Following The Hill‘s bombshell report that Russian spies had carried out an extortion, bribery, and racketeering scheme to advance their interests in the Uranium One deal, federal agencies and Congress itself have reopened the story of the Uranium One deal’s chapter in 2010.
The information that has trickled out so far has implicated the State Department, the FBI, DOJ, Clinton Foundation, and, of course, the Russian government as being active participants in the scheme.
Most peculiarly, as TFPP reported last week, it appears that the FBI itself, with Robert Mueller as director, may have assisted in covering for Hillary Clinton regarding the scheme, even though the Bureau was investigating the allegations at the time.
Robert Mueller, who is now in charge of the Justice Department’s Russia investigation, is accused of hiding evidence showing Russian officials engaged in a bribery scheme with Hillary Clinton’s charity while Mueller was FBI director.
As far back as 2009, FBI officials had gathered “substantial evidence” that Russian nuclear industry officials were engaged in bribery, kickbacks, extortion and money laundering designed to grow Vladimir Putin’s atomic energy business inside the United States, The Hill reports.
Included in the bribery scheme is the routing of millions of dollars designed to benefit the Clinton Foundation during the time Hillary was Secretary of State.
Congress is now looking into the matter as well. With so many agencies involved, it’s a truly massive scheme. In President Trump’s words, it’s our own Watergate-sized scandal.
“I think the uranium sale to Russia, in the way it was done, so underhanded with tremendous amounts of money being passed, I actually think that is Watergate, modern age,” he said according to CNN.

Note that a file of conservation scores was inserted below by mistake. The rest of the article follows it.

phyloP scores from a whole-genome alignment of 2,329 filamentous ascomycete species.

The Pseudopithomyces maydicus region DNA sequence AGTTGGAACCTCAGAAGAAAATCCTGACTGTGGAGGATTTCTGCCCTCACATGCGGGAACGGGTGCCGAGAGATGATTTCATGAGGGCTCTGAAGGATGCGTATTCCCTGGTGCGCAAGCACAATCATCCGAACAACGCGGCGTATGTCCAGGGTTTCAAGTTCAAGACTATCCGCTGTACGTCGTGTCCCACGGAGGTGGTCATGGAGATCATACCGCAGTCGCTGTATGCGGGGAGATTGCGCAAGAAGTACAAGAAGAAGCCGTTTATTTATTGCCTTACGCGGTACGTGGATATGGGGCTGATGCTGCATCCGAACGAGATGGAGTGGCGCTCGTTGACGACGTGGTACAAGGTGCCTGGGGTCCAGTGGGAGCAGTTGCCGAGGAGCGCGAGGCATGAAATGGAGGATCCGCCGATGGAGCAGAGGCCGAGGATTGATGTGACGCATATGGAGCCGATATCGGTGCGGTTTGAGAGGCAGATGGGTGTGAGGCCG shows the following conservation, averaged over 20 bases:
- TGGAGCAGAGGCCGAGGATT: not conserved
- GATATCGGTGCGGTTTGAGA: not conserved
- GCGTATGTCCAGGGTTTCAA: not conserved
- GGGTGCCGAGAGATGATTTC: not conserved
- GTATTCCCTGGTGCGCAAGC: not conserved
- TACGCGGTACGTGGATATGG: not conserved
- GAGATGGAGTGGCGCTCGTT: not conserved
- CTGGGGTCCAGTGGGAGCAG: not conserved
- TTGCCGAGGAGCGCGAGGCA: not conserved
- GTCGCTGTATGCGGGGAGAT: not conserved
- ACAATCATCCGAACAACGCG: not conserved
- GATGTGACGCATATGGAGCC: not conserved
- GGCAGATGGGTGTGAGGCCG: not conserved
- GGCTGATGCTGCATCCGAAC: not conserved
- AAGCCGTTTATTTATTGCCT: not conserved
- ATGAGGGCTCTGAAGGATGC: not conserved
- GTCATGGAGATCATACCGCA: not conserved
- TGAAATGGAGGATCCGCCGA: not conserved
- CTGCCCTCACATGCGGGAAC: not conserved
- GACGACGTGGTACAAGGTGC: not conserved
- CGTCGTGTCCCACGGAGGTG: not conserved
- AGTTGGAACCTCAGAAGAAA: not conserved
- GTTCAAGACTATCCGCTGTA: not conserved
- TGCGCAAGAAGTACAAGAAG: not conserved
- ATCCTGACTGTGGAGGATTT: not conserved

As of this point in the story, there are two major things that need to be addressed: first, why was Congress not notified about the FBI’s probe of the Russian scheme, not even House Intelligence Charmain Devin Nunes was informed of the probe.
“One of the things that you know we’re concerned about is whether or not there was an FBI investigation,” Nunes said. “Was there a DOJ investigation? If so, why was Congress not informed of this matter?”
At the time of the probe, former Congressman Mike Rogers of Michigan was head of the committee, and he was not informed of the probe. Why is that? Should the head of the Intelligence committee not be privy to the fact that a major investigation is taking place surrounding a potential international trade deal with uranium supplies?
The second question to answer is why the witness, who still remains unidentified for his own safety, had to sign such a broad and expansive nondisclosure agreement. CNN notes that informants will usually sign some form of nondisclosure agreement, but this particular one does not even allow him to bring forth this information to Congress, something that informants are usually able to do.
Towards the end of CNN’s October 25 report on the story is a key detail that will really raise some eyebrows (emphasis added):
The informant’s attorney tells CNN the informant has a lot of information about corruption that has not come out yet. In particular, the attorney maintains that while the FBI investigation was going on, FBI agents told the informant that President Barack Obama was being briefed on the probe, and that’s why the informant was so stunned when the Uranium One deal was approved in 2010. Obama’s representative declined to comment.
Obama was briefed on the probe, but it does not appear that he changed anything in regards to how the Uranium One deal proceedings were carried out. Is that not the epitome of suspicious?
Congress wants answers. Senator Chuck Grassley sent a letter to the DOJ demanding the gag order be lifted so the informant can testify to Congress about the corruption that has yet to be uncovered. What sort of information will be brought to light by his testimony?